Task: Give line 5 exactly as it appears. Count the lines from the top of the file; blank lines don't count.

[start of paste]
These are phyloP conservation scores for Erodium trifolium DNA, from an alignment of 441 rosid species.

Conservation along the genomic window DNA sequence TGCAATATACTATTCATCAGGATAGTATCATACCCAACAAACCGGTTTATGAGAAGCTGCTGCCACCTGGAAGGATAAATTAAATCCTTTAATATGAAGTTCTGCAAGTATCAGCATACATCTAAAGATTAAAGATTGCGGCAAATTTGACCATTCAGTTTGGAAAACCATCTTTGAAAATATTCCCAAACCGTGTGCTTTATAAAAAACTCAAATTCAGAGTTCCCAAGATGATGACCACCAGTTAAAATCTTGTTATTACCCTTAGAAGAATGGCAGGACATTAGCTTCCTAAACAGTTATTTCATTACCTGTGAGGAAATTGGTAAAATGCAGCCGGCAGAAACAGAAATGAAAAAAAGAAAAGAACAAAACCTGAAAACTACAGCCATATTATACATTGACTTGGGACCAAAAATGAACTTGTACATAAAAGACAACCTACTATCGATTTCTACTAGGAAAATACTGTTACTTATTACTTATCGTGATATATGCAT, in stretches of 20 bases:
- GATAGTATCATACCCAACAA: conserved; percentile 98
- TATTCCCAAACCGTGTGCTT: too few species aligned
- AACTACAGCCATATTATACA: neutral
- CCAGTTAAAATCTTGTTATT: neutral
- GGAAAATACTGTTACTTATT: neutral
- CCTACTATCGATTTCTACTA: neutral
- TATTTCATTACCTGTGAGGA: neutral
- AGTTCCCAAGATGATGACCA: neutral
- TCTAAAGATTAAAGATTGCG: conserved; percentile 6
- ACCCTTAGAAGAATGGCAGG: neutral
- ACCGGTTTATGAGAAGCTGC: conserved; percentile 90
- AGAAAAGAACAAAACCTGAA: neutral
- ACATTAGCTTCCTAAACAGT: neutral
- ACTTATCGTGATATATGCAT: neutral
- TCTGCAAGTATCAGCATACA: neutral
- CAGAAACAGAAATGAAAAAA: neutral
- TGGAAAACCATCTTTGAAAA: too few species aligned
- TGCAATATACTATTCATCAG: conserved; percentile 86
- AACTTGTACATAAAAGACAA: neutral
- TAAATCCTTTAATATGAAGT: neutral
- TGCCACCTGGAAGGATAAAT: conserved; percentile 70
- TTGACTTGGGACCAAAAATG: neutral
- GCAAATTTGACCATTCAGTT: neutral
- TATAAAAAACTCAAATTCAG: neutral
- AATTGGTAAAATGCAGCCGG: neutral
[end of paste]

- AACTACAGCCATATTATACA: neutral